"For more than a thousand years, appointment as an official in the Chinese Imperial Civil Service required the applicant to pass a series of public examinations. The examinations, open to almost all men, were organized at levels of District, Provincial, Metropolitan, and the final examination was held in the Imperial Palace. Complex rules were in place to eliminate cheating and corruption. These examinations were demanding and only a tiny percentage of candidates were successful. Successful candidates at the Palace Examination were presented to the Emperor and had the title Jin Shi (""Presented Scholar"") in consequence. When the British started to study China, they were extremely impressed by this public examination system. When they introduced public examinations in Britain for appointment to the national and colonial civil services, they were explicitly modelled on the Chinese system. The British public examinations were then taken as the model for the systems introduced in the mid 19th century in the USA and other European countries. The Chinese public examinations system was, therefore, the origin of the world's public examination systems for entry into public office and, as such, is of great historical importance.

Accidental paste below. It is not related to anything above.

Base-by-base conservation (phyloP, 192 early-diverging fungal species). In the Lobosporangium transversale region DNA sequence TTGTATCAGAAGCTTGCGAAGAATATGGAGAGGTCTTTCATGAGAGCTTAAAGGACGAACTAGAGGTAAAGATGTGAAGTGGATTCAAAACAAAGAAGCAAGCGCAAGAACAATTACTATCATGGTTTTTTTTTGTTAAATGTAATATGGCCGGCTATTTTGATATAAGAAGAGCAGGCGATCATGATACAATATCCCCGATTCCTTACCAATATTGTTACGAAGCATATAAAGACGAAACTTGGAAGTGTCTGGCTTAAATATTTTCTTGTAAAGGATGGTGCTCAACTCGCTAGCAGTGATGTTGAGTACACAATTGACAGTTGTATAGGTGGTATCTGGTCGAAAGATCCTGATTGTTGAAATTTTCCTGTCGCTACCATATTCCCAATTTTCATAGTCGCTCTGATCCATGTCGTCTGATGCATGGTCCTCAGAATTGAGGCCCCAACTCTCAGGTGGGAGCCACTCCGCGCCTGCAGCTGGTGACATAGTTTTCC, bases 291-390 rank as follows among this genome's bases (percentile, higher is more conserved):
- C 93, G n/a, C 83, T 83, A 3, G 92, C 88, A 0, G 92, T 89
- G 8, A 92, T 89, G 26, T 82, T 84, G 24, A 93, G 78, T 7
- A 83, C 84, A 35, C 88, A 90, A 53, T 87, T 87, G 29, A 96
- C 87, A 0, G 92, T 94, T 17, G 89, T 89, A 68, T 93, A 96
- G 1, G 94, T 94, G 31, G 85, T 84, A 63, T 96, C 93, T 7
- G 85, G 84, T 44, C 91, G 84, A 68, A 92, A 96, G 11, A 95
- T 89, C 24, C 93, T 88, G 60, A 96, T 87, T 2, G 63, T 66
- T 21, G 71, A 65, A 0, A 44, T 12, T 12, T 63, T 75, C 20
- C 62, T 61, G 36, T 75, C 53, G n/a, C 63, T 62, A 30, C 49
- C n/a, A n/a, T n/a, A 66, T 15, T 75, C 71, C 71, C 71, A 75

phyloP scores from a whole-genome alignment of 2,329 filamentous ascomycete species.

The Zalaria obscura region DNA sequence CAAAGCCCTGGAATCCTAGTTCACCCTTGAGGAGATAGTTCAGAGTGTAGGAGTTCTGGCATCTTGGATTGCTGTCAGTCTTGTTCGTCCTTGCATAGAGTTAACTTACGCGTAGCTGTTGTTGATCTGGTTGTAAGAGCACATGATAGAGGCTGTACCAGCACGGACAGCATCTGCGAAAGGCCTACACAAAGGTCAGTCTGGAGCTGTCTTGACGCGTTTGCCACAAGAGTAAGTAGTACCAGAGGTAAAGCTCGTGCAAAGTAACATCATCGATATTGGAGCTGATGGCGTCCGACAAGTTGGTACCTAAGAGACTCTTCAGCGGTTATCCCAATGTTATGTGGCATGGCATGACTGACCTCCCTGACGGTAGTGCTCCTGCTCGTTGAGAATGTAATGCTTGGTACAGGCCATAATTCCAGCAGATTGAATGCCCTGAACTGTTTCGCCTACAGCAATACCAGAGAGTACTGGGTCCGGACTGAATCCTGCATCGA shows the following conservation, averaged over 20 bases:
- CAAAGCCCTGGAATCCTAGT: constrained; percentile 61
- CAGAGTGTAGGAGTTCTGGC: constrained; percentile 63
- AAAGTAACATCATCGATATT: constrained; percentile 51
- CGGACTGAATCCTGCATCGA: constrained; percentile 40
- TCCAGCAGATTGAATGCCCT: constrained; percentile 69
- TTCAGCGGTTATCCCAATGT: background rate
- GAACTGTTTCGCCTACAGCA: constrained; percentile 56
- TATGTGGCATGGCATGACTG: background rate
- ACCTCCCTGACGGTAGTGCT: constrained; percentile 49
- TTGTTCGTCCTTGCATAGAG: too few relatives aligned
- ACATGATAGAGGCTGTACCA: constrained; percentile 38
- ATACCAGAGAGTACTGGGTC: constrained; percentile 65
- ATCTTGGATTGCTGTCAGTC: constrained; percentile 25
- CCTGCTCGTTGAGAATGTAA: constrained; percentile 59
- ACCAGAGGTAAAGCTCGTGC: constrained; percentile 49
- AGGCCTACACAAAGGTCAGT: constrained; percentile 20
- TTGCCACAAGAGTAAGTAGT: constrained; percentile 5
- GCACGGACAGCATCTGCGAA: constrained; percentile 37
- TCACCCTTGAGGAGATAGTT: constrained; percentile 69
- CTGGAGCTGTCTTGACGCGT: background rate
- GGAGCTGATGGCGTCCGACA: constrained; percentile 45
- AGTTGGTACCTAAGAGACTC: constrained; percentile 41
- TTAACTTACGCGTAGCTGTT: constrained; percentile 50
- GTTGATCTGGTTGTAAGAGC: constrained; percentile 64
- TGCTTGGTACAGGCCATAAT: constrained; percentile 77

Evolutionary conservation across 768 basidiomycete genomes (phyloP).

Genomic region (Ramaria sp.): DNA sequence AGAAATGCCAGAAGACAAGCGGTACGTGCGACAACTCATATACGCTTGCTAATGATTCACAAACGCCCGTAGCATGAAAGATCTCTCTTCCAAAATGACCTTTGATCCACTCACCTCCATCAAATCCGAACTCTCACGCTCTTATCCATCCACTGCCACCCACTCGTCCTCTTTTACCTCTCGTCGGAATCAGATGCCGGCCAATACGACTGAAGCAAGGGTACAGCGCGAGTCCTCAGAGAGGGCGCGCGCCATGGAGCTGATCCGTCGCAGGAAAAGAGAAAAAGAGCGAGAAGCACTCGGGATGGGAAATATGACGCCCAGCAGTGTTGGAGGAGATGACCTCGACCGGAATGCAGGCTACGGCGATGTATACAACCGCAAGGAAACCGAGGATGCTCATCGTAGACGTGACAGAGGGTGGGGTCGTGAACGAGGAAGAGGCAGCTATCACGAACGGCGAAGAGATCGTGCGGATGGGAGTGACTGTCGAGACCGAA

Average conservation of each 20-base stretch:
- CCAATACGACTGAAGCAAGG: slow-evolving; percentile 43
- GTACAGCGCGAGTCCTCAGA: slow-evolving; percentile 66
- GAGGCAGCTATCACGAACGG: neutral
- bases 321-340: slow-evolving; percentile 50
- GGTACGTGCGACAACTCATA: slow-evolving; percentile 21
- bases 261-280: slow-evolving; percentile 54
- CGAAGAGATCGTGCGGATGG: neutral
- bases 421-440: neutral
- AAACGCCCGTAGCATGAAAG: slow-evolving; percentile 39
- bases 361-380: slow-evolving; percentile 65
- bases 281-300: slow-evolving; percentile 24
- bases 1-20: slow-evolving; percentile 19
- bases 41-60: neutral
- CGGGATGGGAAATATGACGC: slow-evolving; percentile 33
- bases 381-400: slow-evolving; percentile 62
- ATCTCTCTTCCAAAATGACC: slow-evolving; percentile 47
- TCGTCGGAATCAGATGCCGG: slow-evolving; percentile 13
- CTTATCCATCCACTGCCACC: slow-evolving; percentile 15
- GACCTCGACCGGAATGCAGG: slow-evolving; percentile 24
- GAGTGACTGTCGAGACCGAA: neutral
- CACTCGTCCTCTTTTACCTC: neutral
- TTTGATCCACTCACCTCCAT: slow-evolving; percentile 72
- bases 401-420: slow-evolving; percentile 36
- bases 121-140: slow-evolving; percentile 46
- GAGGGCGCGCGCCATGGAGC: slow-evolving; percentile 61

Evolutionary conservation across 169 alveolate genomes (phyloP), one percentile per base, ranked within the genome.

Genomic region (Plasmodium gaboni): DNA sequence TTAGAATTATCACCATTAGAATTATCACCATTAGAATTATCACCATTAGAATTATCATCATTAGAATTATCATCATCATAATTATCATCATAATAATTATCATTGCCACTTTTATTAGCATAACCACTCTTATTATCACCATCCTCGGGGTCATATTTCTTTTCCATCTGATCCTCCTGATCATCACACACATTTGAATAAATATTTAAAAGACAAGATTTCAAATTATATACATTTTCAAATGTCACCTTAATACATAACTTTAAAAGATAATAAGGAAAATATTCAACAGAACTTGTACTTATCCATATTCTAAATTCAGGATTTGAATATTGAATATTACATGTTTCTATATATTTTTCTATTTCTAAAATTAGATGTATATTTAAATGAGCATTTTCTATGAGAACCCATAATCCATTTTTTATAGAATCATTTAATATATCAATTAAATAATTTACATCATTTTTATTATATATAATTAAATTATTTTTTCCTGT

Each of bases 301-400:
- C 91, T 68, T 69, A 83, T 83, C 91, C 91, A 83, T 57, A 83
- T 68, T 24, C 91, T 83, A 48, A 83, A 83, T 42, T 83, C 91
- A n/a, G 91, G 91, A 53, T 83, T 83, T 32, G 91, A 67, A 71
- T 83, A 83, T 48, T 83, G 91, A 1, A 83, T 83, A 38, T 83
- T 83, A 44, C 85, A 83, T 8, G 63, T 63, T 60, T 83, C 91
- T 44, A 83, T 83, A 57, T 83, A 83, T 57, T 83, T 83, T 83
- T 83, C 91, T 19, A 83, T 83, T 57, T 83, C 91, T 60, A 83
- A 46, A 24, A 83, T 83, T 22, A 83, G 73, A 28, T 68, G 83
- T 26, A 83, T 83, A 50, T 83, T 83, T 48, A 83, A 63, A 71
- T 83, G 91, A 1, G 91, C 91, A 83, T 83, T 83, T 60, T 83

In the Chinese system the list of the successful candidates at the final examination held in the Imperial Palace was written out on yellow paper known as ""the Golden List"". There were two types of Golden Lists. The small one was submitted to the Emperor and the large one was on public display outside the Chang An Gate. Over 200 large and small Golden Lists are preserved, covering the last 250 years of the system. They have high calligraphic value and are pieces of art in their own right. This documentary heritage was inscribed on the International Memory of the World Register in 2005."